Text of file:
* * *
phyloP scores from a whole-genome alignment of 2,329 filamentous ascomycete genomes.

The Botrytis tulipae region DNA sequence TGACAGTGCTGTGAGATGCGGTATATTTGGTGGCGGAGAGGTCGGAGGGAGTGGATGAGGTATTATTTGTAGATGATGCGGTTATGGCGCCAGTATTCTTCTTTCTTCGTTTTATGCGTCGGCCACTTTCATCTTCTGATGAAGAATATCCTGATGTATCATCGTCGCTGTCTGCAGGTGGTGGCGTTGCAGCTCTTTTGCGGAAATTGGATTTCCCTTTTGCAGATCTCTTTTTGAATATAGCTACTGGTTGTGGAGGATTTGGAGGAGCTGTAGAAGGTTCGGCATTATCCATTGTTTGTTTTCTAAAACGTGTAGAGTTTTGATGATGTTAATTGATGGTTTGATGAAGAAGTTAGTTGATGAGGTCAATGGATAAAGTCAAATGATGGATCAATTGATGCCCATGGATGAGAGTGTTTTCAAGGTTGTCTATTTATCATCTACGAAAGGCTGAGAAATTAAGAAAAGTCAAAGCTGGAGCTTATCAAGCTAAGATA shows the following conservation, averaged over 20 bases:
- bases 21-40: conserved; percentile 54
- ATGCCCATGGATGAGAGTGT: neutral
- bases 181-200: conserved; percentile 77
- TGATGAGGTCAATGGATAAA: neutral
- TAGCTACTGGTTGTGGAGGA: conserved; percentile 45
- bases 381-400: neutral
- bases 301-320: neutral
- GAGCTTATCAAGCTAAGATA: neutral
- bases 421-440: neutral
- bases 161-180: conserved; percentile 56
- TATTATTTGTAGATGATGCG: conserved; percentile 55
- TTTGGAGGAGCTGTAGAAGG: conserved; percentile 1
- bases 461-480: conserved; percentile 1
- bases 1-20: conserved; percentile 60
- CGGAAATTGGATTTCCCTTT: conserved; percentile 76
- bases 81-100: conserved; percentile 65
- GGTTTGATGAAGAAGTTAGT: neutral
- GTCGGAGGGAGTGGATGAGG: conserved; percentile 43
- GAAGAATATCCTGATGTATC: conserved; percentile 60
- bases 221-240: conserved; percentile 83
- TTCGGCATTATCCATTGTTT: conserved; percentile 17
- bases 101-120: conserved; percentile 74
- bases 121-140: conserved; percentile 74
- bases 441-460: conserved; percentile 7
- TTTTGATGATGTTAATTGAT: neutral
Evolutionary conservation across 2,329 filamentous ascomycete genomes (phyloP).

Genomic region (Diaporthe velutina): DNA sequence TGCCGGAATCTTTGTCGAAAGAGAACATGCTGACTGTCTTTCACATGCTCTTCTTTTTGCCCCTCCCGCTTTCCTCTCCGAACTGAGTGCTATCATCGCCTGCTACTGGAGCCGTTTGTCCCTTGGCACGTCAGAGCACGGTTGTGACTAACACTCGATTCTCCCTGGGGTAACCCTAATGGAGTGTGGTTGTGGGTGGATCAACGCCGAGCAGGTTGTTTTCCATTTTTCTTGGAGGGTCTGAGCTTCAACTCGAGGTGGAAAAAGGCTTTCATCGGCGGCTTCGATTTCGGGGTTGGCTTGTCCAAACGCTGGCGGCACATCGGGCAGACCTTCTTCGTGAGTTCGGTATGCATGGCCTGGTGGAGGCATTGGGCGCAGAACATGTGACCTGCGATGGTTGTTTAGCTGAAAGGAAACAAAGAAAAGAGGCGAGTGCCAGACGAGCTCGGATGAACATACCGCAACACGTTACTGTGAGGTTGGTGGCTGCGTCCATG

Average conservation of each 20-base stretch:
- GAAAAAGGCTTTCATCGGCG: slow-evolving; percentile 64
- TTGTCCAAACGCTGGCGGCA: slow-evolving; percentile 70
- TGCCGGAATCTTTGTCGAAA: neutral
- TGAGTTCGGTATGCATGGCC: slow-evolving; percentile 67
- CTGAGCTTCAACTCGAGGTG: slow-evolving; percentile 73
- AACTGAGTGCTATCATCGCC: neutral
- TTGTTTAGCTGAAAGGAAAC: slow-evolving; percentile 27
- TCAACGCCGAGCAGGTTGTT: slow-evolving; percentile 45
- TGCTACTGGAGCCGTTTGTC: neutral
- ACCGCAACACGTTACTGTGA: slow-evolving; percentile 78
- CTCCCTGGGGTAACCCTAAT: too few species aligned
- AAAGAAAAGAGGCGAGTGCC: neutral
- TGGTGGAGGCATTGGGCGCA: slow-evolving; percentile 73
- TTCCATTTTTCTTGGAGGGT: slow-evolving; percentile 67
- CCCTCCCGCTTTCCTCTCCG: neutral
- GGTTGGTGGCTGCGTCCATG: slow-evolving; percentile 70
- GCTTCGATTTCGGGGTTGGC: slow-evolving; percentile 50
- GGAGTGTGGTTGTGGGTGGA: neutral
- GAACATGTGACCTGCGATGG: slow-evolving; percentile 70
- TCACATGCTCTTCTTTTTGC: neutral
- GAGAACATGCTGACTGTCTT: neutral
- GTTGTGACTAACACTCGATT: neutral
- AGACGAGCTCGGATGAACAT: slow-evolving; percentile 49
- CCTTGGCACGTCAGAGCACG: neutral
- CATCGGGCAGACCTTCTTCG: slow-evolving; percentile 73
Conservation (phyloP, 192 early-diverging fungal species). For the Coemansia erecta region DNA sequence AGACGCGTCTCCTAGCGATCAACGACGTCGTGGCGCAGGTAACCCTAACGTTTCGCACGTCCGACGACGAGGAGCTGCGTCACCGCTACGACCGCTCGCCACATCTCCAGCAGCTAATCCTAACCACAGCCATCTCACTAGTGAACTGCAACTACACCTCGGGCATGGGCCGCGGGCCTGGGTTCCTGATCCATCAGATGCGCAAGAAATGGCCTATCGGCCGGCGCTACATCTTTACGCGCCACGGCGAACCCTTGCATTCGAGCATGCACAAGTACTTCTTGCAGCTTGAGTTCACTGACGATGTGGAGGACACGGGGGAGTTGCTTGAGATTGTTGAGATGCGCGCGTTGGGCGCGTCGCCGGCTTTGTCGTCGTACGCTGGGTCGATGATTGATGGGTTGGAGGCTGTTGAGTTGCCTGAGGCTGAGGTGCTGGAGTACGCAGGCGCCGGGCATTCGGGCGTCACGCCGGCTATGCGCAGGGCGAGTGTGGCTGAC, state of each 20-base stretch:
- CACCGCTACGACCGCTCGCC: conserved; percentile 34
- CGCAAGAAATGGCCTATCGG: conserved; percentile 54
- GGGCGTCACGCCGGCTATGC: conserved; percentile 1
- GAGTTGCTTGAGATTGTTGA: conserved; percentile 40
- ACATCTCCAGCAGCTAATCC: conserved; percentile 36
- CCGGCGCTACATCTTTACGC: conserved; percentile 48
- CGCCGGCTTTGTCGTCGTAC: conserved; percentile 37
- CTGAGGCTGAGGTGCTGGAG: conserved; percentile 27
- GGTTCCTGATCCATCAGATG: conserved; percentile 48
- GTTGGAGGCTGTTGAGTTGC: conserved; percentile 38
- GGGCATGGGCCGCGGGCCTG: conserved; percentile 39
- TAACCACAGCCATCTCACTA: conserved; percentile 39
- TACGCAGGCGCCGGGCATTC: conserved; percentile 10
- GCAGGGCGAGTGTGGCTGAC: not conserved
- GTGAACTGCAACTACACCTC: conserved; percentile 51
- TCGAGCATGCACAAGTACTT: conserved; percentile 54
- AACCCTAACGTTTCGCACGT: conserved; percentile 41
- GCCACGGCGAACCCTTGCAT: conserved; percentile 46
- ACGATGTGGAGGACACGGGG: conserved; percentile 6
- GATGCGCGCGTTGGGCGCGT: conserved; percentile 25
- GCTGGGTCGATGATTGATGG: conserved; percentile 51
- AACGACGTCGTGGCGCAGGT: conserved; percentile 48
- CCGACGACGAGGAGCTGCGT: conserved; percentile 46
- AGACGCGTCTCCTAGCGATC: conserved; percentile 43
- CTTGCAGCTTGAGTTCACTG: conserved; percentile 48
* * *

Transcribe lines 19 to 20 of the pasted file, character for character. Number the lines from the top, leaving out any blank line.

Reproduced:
- GGTTTGATGAAGAAGTTAGT: neutral
- GTCGGAGGGAGTGGATGAGG: conserved; percentile 43